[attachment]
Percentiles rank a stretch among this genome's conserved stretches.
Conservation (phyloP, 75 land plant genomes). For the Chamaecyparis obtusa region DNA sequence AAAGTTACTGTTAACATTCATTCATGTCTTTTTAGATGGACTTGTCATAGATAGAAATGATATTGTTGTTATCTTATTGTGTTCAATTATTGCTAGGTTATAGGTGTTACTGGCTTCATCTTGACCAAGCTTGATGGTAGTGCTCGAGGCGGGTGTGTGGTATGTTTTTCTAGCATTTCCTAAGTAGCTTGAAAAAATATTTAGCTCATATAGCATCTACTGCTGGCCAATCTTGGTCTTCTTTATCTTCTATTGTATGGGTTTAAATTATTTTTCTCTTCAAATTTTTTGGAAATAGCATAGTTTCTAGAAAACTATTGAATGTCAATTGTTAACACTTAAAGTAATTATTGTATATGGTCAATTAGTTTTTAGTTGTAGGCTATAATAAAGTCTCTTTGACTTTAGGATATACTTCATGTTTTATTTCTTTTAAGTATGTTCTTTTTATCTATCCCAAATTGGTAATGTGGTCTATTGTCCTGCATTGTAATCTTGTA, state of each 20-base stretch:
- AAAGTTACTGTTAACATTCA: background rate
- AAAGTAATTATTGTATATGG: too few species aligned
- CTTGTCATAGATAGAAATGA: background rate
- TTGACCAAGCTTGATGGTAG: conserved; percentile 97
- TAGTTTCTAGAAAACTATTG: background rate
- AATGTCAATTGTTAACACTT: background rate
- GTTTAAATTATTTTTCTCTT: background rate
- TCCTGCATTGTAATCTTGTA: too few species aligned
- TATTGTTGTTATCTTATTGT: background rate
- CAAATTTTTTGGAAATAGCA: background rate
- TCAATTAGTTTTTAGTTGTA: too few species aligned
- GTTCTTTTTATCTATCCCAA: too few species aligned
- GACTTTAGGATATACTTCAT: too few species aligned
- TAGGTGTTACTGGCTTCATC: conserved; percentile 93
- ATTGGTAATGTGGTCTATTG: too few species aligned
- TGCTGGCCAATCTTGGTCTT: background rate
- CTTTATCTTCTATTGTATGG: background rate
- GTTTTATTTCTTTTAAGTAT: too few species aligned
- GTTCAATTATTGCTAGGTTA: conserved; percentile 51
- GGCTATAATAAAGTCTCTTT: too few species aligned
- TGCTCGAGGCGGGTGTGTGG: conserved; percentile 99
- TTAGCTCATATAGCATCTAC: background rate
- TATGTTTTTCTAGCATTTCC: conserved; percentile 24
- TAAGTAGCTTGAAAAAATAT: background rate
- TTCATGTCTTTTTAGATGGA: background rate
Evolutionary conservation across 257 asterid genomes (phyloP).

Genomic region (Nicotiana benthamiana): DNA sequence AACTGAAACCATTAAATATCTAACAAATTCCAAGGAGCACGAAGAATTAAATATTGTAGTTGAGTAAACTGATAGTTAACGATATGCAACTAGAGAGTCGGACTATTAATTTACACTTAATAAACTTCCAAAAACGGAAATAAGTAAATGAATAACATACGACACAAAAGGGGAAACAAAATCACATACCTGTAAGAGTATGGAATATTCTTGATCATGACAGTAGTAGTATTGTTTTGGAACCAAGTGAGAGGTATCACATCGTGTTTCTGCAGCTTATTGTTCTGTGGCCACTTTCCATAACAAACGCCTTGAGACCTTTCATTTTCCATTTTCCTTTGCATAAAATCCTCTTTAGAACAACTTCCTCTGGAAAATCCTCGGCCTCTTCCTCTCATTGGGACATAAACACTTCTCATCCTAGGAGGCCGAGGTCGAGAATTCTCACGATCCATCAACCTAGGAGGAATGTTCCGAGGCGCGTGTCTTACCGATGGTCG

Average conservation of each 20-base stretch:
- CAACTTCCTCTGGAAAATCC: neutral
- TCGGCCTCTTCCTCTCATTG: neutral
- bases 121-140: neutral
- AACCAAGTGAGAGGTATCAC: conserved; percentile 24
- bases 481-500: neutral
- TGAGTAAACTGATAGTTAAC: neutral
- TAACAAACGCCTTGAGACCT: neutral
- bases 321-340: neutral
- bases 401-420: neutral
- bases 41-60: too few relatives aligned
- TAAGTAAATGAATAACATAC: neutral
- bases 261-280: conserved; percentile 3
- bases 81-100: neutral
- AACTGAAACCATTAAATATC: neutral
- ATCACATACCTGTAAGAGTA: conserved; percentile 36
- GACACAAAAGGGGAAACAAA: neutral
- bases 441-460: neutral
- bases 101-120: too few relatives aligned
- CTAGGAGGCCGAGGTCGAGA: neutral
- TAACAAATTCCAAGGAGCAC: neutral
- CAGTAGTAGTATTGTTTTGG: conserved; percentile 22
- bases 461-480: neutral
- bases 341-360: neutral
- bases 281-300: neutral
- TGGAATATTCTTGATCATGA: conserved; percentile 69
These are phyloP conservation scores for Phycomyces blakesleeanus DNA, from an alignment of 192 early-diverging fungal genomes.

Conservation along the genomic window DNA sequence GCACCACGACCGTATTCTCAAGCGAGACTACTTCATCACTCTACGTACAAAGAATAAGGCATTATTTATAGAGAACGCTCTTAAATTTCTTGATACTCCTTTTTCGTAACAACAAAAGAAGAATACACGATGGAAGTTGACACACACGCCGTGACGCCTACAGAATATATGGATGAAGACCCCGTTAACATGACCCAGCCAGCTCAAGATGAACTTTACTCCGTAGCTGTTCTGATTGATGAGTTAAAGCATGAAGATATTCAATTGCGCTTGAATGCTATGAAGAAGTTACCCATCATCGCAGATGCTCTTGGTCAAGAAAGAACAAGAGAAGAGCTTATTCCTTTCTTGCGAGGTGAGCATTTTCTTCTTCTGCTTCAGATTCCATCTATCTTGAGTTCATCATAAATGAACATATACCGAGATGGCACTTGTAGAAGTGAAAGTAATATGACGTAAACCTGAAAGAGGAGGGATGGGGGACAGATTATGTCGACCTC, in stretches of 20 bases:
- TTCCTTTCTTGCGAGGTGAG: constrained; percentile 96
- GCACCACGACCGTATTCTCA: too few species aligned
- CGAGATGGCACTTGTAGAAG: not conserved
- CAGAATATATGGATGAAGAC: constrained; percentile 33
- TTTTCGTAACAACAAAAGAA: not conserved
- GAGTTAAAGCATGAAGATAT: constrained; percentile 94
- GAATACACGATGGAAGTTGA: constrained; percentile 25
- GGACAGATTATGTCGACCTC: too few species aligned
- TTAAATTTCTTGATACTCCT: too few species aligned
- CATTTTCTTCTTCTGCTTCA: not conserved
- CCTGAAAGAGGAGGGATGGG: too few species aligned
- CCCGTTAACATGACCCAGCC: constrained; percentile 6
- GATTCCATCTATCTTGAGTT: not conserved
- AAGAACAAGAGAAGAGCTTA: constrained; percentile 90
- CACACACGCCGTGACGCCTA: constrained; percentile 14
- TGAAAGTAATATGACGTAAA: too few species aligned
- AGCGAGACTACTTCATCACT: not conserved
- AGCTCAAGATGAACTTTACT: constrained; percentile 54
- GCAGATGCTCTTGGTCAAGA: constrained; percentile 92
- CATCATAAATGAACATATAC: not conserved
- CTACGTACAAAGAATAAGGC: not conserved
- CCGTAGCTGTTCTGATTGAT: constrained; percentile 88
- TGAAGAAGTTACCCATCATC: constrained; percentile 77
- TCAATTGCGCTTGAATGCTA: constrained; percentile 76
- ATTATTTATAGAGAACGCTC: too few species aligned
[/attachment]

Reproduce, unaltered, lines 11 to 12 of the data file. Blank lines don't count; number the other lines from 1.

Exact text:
- TATTGTTGTTATCTTATTGT: background rate
- CAAATTTTTTGGAAATAGCA: background rate